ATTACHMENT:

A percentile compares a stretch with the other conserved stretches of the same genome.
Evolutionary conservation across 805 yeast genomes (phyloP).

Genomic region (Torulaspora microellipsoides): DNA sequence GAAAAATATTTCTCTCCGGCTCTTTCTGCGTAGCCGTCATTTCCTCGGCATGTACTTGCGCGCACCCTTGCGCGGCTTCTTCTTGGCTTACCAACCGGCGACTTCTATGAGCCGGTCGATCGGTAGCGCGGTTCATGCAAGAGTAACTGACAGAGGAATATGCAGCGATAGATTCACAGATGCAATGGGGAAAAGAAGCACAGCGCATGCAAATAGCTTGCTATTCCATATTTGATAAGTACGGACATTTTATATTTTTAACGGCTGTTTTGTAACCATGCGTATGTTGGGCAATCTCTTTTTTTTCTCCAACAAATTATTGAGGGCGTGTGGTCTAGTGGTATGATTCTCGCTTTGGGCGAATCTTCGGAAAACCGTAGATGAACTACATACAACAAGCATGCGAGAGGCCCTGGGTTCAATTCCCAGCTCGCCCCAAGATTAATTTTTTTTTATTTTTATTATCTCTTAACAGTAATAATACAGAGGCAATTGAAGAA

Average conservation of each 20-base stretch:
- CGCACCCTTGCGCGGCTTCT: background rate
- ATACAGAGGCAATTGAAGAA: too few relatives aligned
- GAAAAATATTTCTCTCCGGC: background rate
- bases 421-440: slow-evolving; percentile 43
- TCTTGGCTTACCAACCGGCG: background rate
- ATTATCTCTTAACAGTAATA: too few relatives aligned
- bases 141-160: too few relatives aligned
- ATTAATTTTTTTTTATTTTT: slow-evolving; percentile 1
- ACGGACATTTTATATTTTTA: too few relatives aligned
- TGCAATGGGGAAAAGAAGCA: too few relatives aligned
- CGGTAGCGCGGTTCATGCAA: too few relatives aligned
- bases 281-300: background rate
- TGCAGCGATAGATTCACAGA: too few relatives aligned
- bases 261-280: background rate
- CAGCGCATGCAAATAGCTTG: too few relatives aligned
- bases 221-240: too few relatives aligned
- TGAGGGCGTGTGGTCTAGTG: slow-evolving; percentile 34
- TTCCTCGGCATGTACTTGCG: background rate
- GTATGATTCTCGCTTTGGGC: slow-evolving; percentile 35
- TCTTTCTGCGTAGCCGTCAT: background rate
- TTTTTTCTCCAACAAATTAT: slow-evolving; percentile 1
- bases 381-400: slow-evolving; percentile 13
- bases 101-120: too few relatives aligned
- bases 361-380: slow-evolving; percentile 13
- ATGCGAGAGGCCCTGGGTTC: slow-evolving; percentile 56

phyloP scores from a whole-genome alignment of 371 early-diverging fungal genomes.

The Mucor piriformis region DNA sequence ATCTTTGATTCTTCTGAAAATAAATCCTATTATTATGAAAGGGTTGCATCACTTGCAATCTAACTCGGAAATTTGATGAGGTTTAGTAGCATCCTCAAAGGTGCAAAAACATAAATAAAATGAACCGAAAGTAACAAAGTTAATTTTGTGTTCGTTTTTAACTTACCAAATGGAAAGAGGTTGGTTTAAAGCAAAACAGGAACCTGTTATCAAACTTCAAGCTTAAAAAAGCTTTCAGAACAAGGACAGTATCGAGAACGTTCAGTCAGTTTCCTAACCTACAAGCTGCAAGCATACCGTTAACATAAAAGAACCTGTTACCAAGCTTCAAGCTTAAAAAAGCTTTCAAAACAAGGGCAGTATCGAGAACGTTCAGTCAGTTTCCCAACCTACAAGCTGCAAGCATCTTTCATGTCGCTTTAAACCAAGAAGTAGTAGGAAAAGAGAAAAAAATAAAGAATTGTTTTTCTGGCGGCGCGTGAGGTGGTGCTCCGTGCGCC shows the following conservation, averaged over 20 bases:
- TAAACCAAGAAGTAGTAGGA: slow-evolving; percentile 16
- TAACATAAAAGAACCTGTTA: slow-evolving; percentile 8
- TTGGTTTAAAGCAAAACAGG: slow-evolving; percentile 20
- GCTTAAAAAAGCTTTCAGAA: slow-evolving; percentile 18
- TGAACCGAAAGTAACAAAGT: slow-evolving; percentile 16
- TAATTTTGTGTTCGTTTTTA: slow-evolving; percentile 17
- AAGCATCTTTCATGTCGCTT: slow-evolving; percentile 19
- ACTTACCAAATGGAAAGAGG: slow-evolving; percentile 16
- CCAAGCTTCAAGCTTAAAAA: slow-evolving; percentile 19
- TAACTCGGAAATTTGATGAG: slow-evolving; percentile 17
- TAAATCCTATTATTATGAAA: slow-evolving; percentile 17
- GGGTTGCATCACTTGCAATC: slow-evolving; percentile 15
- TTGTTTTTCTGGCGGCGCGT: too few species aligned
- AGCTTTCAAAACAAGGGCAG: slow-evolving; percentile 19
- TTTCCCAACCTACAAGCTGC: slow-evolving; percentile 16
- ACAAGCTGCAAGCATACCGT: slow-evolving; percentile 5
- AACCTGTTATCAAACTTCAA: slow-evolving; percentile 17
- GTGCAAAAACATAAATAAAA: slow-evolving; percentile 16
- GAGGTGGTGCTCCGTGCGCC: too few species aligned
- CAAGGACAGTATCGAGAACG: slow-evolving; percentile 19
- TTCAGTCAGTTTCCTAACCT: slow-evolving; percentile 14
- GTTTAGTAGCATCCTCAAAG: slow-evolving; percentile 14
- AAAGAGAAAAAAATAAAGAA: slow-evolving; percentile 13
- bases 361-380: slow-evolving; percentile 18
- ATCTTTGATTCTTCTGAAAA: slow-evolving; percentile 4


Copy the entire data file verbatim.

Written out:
A percentile compares a stretch with the other conserved stretches of the same genome.
Evolutionary conservation across 805 yeast genomes (phyloP).

Genomic region (Torulaspora microellipsoides): DNA sequence GAAAAATATTTCTCTCCGGCTCTTTCTGCGTAGCCGTCATTTCCTCGGCATGTACTTGCGCGCACCCTTGCGCGGCTTCTTCTTGGCTTACCAACCGGCGACTTCTATGAGCCGGTCGATCGGTAGCGCGGTTCATGCAAGAGTAACTGACAGAGGAATATGCAGCGATAGATTCACAGATGCAATGGGGAAAAGAAGCACAGCGCATGCAAATAGCTTGCTATTCCATATTTGATAAGTACGGACATTTTATATTTTTAACGGCTGTTTTGTAACCATGCGTATGTTGGGCAATCTCTTTTTTTTCTCCAACAAATTATTGAGGGCGTGTGGTCTAGTGGTATGATTCTCGCTTTGGGCGAATCTTCGGAAAACCGTAGATGAACTACATACAACAAGCATGCGAGAGGCCCTGGGTTCAATTCCCAGCTCGCCCCAAGATTAATTTTTTTTTATTTTTATTATCTCTTAACAGTAATAATACAGAGGCAATTGAAGAA

Average conservation of each 20-base stretch:
- CGCACCCTTGCGCGGCTTCT: background rate
- ATACAGAGGCAATTGAAGAA: too few relatives aligned
- GAAAAATATTTCTCTCCGGC: background rate
- bases 421-440: slow-evolving; percentile 43
- TCTTGGCTTACCAACCGGCG: background rate
- ATTATCTCTTAACAGTAATA: too few relatives aligned
- bases 141-160: too few relatives aligned
- ATTAATTTTTTTTTATTTTT: slow-evolving; percentile 1
- ACGGACATTTTATATTTTTA: too few relatives aligned
- TGCAATGGGGAAAAGAAGCA: too few relatives aligned
- CGGTAGCGCGGTTCATGCAA: too few relatives aligned
- bases 281-300: background rate
- TGCAGCGATAGATTCACAGA: too few relatives aligned
- bases 261-280: background rate
- CAGCGCATGCAAATAGCTTG: too few relatives aligned
- bases 221-240: too few relatives aligned
- TGAGGGCGTGTGGTCTAGTG: slow-evolving; percentile 34
- TTCCTCGGCATGTACTTGCG: background rate
- GTATGATTCTCGCTTTGGGC: slow-evolving; percentile 35
- TCTTTCTGCGTAGCCGTCAT: background rate
- TTTTTTCTCCAACAAATTAT: slow-evolving; percentile 1
- bases 381-400: slow-evolving; percentile 13
- bases 101-120: too few relatives aligned
- bases 361-380: slow-evolving; percentile 13
- ATGCGAGAGGCCCTGGGTTC: slow-evolving; percentile 56

phyloP scores from a whole-genome alignment of 371 early-diverging fungal genomes.

The Mucor piriformis region DNA sequence ATCTTTGATTCTTCTGAAAATAAATCCTATTATTATGAAAGGGTTGCATCACTTGCAATCTAACTCGGAAATTTGATGAGGTTTAGTAGCATCCTCAAAGGTGCAAAAACATAAATAAAATGAACCGAAAGTAACAAAGTTAATTTTGTGTTCGTTTTTAACTTACCAAATGGAAAGAGGTTGGTTTAAAGCAAAACAGGAACCTGTTATCAAACTTCAAGCTTAAAAAAGCTTTCAGAACAAGGACAGTATCGAGAACGTTCAGTCAGTTTCCTAACCTACAAGCTGCAAGCATACCGTTAACATAAAAGAACCTGTTACCAAGCTTCAAGCTTAAAAAAGCTTTCAAAACAAGGGCAGTATCGAGAACGTTCAGTCAGTTTCCCAACCTACAAGCTGCAAGCATCTTTCATGTCGCTTTAAACCAAGAAGTAGTAGGAAAAGAGAAAAAAATAAAGAATTGTTTTTCTGGCGGCGCGTGAGGTGGTGCTCCGTGCGCC shows the following conservation, averaged over 20 bases:
- TAAACCAAGAAGTAGTAGGA: slow-evolving; percentile 16
- TAACATAAAAGAACCTGTTA: slow-evolving; percentile 8
- TTGGTTTAAAGCAAAACAGG: slow-evolving; percentile 20
- GCTTAAAAAAGCTTTCAGAA: slow-evolving; percentile 18
- TGAACCGAAAGTAACAAAGT: slow-evolving; percentile 16
- TAATTTTGTGTTCGTTTTTA: slow-evolving; percentile 17
- AAGCATCTTTCATGTCGCTT: slow-evolving; percentile 19
- ACTTACCAAATGGAAAGAGG: slow-evolving; percentile 16
- CCAAGCTTCAAGCTTAAAAA: slow-evolving; percentile 19
- TAACTCGGAAATTTGATGAG: slow-evolving; percentile 17
- TAAATCCTATTATTATGAAA: slow-evolving; percentile 17
- GGGTTGCATCACTTGCAATC: slow-evolving; percentile 15
- TTGTTTTTCTGGCGGCGCGT: too few species aligned
- AGCTTTCAAAACAAGGGCAG: slow-evolving; percentile 19
- TTTCCCAACCTACAAGCTGC: slow-evolving; percentile 16
- ACAAGCTGCAAGCATACCGT: slow-evolving; percentile 5
- AACCTGTTATCAAACTTCAA: slow-evolving; percentile 17
- GTGCAAAAACATAAATAAAA: slow-evolving; percentile 16
- GAGGTGGTGCTCCGTGCGCC: too few species aligned
- CAAGGACAGTATCGAGAACG: slow-evolving; percentile 19
- TTCAGTCAGTTTCCTAACCT: slow-evolving; percentile 14
- GTTTAGTAGCATCCTCAAAG: slow-evolving; percentile 14
- AAAGAGAAAAAAATAAAGAA: slow-evolving; percentile 13
- bases 361-380: slow-evolving; percentile 18
- ATCTTTGATTCTTCTGAAAA: slow-evolving; percentile 4